Unraveling Decades of Abuse

This is an interesting and unsolicited endorsement I just received from someone who I think has been reading one of my books, probably Feeling Good.

Dear Dr. Burns,

Amazing book!!!! You are helping me unravel decades of abuse and realistically–no fake positivity mantra….!!!

I think my biggest problem is attracting toxic people and breaking up with them, and then going back to them.

I think your book will help me love myself and stop needing approval from people that are no good for me.


Dear Anonymous,

Thank you for your kind words! I’m so sorry you’ve had to tolerate decades of abuse. It sounds like you’ve been through a tremendous amount of unhappiness and suffering. And I’m so glad you’re bouncing back now! That’s super cool!

I’m absolutely with you on the “fake positivity” stuff. That has always annoyed me tremendously, so we’re on the same page for sure. When you try to cheer someone up who’s depressed, it nearly always comes across as patronizing. It sounds like you’re trivializing what the person is experiencing. True healing requires therapist compassion, empathy and skill, and not silly “affirmations.”

I also agree strongly with your comments about self-love. You are 100% right–once you love yourself and no longer “need” love and approval from others, the world can kind of open up for you. Although I talk about this in the chapters on the Love Addiction and the Approval Addiction in Feeling Good, it is one of the main themes of my book, Intimate Connections. Intimate Connections is all about the dating game, and the power dynamic that so many lonely single folks don’t understand. That book will show you how to get people chasing after you so you don’t have to chase them, so you’ll have a large supply of people to date. However, that book, sadly, doesn’t really show you how to develop a deep and meaningful relationship once you’ve found someone who you really care about and want to get close to. For that, you’ll have to read my book, Feeling Good Together!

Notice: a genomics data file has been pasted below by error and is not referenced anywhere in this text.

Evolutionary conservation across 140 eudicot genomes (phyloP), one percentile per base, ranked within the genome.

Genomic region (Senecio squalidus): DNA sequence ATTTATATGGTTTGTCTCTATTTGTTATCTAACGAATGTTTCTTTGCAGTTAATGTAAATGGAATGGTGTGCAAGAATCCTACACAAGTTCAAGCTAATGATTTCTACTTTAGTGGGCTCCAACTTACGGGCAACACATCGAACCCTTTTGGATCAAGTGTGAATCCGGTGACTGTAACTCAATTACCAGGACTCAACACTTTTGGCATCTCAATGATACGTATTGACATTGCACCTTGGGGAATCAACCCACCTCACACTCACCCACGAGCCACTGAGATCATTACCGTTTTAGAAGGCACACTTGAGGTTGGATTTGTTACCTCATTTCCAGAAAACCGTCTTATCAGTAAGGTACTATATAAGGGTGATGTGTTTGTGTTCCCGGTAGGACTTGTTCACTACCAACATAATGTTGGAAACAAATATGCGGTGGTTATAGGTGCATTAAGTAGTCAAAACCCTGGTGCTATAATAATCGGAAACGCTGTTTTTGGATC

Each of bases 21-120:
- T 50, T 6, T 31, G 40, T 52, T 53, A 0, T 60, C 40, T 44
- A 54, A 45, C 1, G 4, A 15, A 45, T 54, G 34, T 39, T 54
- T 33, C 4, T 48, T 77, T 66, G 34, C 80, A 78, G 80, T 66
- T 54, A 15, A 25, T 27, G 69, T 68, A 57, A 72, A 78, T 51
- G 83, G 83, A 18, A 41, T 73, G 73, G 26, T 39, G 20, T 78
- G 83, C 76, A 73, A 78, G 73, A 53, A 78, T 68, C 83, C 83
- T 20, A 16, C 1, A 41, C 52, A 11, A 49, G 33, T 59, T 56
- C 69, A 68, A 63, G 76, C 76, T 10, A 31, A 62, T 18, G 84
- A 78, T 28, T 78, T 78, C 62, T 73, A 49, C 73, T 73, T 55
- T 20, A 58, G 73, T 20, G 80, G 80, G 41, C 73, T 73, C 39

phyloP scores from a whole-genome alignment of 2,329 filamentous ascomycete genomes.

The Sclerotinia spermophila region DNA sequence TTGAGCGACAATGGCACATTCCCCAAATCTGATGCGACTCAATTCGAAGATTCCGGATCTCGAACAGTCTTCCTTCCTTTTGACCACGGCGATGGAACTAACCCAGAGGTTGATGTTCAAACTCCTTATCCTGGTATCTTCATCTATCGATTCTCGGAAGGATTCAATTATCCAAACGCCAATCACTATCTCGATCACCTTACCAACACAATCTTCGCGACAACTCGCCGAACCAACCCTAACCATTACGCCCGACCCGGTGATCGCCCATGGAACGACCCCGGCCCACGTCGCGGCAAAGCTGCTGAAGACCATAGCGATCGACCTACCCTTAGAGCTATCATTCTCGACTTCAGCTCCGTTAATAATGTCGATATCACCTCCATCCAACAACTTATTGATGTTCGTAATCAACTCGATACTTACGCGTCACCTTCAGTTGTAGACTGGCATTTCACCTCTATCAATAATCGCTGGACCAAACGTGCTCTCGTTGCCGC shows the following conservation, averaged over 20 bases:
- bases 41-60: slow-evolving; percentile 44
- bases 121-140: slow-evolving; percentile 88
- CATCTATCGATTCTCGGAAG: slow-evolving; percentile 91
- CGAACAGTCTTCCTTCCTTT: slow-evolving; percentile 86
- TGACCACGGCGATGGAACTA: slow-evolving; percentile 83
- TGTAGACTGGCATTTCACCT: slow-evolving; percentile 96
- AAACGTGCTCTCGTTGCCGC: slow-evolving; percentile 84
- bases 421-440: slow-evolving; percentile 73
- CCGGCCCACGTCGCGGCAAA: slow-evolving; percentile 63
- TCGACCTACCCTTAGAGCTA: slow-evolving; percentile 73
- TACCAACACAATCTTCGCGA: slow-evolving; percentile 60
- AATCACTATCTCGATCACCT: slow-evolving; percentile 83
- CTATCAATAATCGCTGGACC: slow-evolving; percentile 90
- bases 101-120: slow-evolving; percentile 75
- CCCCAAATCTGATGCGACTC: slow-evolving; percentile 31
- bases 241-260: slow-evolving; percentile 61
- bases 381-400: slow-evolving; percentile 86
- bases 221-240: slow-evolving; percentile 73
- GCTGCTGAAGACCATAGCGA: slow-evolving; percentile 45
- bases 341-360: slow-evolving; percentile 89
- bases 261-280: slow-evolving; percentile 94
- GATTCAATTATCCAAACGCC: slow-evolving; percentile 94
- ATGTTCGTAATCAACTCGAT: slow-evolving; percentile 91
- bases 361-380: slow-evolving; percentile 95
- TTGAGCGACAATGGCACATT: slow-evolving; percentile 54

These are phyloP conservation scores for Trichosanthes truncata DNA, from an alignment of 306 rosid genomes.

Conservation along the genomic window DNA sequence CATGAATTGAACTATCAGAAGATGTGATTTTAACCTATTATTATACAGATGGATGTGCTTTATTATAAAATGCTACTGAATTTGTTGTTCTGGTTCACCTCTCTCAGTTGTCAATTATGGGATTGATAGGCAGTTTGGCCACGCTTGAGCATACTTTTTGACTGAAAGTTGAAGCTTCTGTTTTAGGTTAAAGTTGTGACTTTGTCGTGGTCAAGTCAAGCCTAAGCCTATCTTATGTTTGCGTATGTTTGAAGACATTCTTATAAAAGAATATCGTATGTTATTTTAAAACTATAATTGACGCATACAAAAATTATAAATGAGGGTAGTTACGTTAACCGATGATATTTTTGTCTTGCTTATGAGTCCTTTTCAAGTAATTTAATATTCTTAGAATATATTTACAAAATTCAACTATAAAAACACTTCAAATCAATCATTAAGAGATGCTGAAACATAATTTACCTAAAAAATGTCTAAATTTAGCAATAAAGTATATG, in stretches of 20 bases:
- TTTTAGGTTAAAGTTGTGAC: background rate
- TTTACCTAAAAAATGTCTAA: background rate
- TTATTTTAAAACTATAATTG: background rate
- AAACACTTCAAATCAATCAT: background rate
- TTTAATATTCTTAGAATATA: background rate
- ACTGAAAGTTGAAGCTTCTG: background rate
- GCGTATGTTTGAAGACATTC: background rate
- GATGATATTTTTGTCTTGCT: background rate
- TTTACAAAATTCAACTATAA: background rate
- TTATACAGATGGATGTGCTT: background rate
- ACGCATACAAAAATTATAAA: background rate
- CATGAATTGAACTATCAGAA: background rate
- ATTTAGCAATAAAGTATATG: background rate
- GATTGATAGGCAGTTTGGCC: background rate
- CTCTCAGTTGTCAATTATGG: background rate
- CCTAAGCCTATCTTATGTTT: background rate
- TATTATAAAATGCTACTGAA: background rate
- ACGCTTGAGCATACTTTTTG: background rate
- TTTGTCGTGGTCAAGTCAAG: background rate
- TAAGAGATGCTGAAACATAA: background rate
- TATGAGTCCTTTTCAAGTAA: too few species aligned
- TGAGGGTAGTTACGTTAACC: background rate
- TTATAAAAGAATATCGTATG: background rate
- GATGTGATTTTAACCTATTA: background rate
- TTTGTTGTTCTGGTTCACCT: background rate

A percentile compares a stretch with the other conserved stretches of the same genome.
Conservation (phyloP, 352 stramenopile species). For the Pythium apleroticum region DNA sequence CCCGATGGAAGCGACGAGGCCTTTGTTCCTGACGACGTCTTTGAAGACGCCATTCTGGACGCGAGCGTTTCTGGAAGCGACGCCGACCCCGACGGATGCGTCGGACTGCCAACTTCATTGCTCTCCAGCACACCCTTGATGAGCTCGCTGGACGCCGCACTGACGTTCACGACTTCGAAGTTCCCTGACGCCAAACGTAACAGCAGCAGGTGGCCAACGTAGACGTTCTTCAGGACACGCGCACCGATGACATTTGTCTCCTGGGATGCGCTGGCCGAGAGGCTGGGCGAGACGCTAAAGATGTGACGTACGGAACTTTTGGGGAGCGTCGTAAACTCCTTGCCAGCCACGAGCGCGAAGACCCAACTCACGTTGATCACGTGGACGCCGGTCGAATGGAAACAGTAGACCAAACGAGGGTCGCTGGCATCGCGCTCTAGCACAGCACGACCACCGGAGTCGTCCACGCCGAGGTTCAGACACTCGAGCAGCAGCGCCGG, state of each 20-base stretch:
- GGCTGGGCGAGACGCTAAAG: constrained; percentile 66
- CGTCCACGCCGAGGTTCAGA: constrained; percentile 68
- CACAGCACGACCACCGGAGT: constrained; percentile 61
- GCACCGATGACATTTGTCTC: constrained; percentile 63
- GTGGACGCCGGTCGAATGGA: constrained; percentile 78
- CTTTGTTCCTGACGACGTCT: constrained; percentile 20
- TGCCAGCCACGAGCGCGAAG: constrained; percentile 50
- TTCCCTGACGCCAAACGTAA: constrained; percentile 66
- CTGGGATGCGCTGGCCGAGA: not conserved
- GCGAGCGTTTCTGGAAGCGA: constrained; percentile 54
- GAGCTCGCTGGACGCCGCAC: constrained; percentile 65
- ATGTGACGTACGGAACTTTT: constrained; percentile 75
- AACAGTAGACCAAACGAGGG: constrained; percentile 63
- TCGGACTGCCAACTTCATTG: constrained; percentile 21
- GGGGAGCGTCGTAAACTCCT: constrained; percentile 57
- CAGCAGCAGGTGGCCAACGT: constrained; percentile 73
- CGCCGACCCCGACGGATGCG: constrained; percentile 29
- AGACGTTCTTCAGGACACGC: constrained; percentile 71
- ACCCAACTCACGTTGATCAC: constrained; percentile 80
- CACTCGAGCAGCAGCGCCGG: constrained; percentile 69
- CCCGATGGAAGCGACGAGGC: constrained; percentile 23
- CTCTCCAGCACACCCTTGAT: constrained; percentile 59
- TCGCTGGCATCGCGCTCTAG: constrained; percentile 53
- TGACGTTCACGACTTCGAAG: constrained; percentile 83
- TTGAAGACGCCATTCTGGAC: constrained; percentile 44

Mmmm, this sounds like I’m doing an infomercial. I apologize. But I wanted to let you know of other resources that might further your cause.

One of the great things about the cognitive model of trauma is the basic idea that our thoughts create our moods. This idea goes all the way back to the Greek philosopher, Epictetus. Nearly 2,000 years ago he wrote that people are disturbed, not by things, but by the views they take of them. This can be extremely liberating to individuals who have been victims of trauma. That’s because the trauma actually occurred, and in most cases, cannot be undone. However, we CAN change the way we think about the trauma. Once you crush the distorted negative thought that trigger your depression, shame, anxiety, hopelessness, and anger, you can develop joy, confidence, and self-esteem once again. And often, this transformation can take place rapidly. In my experience, effective treatment usually does not require months or years of treatment, although many therapists do not believe this and find the notion of high speed recovery to be quackery or impossible.

To learn more about the high speed treatment of trauma, you might also want to read my blog on this topic. If you are interested, you can CLICK HERE.

All the best, David